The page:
Get the cocktails and snacks ready: The second presidential debate is going down tonight at 9 p.m. If you’re a President Obama supporter, you may be a little anxious about how this whole thing might go down. After all, last time he seemed a little…off. We’re not sure whether he was just unprepared or he had taken some Benadryl that day (it is allergy season, after all), but we think tonight will be a little bit different.
If nothing else, the fact that Candy Crowley will be the first woman to moderate a presidential debate in 20 years is pretty exciting. But, the town hall format —where the questions come from undecided voters in the audience instead of the moderator — could mean some interesting questions. Here are five things to watch (and listen) for.
1. Women’s issues. Women didn’t get any airtime in the first debate (understandably, since the theme was the economy), but it's worth noting that the only “women’s issue” discussed during the VP debate was abortion. We expect that to change this time around, with more focus on things like women’s health, birth control, sexual assault, and abortion laws, as well as other social issues that haven’t been hashed out in detail yet.
2. Taxes, and the 47 percent. Yes, we were surprised no one brought up Romney’s gaffe at the first debate, too. Tonight, expect at least one person to bring up their own tax rate, the candidates’ tax returns, and whether Romney really cares about the whole country — or just half of it.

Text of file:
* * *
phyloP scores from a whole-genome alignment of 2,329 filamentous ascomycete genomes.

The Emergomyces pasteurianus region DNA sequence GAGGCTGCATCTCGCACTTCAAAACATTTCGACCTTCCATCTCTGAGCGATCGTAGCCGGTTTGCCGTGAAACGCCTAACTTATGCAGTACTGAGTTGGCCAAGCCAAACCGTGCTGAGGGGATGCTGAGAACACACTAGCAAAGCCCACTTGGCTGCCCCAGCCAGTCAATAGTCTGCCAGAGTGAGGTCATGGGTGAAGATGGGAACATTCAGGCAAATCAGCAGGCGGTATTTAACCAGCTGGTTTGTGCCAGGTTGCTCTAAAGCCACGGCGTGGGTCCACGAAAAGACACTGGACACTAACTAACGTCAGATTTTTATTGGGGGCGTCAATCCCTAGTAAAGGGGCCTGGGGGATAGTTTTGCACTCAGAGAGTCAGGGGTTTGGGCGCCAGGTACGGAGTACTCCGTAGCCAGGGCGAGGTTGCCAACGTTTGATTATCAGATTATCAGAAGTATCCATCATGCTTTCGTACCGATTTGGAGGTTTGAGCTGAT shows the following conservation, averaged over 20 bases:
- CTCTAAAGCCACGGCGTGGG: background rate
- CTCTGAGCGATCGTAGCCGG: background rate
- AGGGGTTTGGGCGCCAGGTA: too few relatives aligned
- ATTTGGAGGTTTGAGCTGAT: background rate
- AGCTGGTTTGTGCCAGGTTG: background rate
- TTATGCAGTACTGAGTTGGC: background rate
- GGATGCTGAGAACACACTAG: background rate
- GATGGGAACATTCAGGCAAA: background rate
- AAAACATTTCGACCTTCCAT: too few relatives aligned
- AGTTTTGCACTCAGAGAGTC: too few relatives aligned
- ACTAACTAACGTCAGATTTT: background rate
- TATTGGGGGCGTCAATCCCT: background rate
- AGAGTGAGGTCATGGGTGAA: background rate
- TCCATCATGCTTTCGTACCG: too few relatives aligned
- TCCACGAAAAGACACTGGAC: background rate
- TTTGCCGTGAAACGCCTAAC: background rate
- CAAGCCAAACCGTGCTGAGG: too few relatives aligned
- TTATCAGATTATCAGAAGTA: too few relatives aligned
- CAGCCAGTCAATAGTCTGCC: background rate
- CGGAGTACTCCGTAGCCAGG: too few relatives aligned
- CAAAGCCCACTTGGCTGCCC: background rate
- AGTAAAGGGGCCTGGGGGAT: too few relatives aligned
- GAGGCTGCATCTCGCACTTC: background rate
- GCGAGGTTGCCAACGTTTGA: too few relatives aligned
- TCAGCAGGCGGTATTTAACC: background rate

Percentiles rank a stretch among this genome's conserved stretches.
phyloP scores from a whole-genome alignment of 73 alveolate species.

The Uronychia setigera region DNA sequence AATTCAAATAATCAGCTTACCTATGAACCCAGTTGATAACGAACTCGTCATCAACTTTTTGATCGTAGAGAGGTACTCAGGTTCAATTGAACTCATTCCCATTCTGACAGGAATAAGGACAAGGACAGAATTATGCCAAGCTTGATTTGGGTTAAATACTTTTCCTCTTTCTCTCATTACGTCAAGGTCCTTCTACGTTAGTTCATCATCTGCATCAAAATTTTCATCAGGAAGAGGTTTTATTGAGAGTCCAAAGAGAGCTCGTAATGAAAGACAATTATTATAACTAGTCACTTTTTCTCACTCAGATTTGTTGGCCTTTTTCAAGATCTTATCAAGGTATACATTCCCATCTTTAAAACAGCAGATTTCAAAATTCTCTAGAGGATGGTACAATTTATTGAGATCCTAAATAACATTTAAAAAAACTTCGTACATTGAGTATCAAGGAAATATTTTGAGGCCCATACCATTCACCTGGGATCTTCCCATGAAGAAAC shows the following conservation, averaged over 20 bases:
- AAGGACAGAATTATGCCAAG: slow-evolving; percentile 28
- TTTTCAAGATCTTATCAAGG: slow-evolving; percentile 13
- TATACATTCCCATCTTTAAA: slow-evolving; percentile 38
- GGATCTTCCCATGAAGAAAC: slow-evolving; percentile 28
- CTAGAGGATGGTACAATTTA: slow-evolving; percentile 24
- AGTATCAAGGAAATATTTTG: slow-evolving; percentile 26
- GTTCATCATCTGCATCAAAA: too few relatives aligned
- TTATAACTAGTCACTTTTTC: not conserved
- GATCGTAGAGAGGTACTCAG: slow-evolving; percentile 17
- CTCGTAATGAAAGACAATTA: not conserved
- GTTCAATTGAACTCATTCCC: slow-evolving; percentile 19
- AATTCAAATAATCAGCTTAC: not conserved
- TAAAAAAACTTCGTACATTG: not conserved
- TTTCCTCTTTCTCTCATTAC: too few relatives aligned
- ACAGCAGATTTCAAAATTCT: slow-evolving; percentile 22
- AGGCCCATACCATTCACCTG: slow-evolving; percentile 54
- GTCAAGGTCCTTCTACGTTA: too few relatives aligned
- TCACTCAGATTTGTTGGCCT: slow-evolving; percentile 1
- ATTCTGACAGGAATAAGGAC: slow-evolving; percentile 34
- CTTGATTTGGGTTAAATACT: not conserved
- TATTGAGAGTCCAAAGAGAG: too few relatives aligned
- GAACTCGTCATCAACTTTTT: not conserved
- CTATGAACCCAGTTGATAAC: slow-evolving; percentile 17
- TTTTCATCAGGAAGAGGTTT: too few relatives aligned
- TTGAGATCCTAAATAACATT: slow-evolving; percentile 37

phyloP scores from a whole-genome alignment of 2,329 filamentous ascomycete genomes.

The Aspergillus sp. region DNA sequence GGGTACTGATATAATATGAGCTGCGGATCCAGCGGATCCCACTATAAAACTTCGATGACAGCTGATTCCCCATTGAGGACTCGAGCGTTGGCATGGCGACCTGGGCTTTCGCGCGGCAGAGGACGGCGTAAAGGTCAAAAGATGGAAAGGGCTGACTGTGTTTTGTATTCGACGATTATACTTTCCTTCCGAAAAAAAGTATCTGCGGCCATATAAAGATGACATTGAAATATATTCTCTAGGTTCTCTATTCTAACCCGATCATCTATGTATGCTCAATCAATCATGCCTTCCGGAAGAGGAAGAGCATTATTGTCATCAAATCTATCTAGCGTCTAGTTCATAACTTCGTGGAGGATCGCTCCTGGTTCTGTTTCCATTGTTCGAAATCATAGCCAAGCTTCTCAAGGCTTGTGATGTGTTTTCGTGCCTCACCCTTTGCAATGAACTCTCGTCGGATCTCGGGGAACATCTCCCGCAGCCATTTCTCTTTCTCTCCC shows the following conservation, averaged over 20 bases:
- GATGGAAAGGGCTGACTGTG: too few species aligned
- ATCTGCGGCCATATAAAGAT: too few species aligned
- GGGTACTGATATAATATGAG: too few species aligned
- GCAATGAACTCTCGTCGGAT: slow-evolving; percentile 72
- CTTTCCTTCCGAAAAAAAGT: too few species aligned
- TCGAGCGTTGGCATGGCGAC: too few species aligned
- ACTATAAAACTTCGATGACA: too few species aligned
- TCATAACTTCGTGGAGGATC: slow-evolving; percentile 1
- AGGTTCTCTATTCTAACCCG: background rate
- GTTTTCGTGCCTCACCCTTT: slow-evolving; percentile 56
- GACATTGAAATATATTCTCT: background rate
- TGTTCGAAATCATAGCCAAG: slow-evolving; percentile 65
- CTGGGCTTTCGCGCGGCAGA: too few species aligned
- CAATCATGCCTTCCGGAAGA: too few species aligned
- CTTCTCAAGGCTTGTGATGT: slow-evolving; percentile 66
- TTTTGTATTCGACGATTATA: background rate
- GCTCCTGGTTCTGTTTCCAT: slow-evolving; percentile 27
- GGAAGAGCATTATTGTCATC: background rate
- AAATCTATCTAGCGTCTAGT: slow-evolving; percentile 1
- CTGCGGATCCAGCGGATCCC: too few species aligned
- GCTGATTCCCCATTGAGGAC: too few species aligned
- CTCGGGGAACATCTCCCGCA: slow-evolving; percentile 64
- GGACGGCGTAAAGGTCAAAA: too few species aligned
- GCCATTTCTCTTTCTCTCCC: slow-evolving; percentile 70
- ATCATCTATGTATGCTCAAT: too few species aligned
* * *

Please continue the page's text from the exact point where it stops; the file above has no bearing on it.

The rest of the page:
3. The Benghazi attack, and who is responsible. Besides being really, really sad, the attack on the American consulate in Benghazi, Libya, (that killed Ambassador Christopher Stephens and three other Americans) has become super politicized. Secretary of State Hillary Clinton has taken responsibility for the attack, but there are still a lot of questions remaining about security and who knew what, when.
4. Surprises. Town halls tend to be gaffe factories, and the citizens asking the questions are very likely to share their own struggles and ask the candidates about their personal experiences. This could be particularly interesting since both candidates are trying hard to connect with voters, and they’ll have to think on their feet. We’d be shocked if at least one candidate doesn’t wander away from his talking points.
5. Smiling and interrupting, or the lack thereof. This is TV, and just like that Nixon-Kennedy debate we learned about in history class, appearance is everything. These days, the focus is not so much on makeup or clothing, but on facial expressions. Romney’s demeanor in the last debate was the real winner, with Obama seeming distant and out-of-it. And people are still talking about Joe Biden’s over-the-top laughing, smirking, and snarking at the patiently grinning Paul Ryan, not to mention all those interruptions. This time, we expect Obama to be more engaged, but both will have to strike a balance in this format. Neither wants to come across as a bully.
Photo: Courtesy of Obama 2012.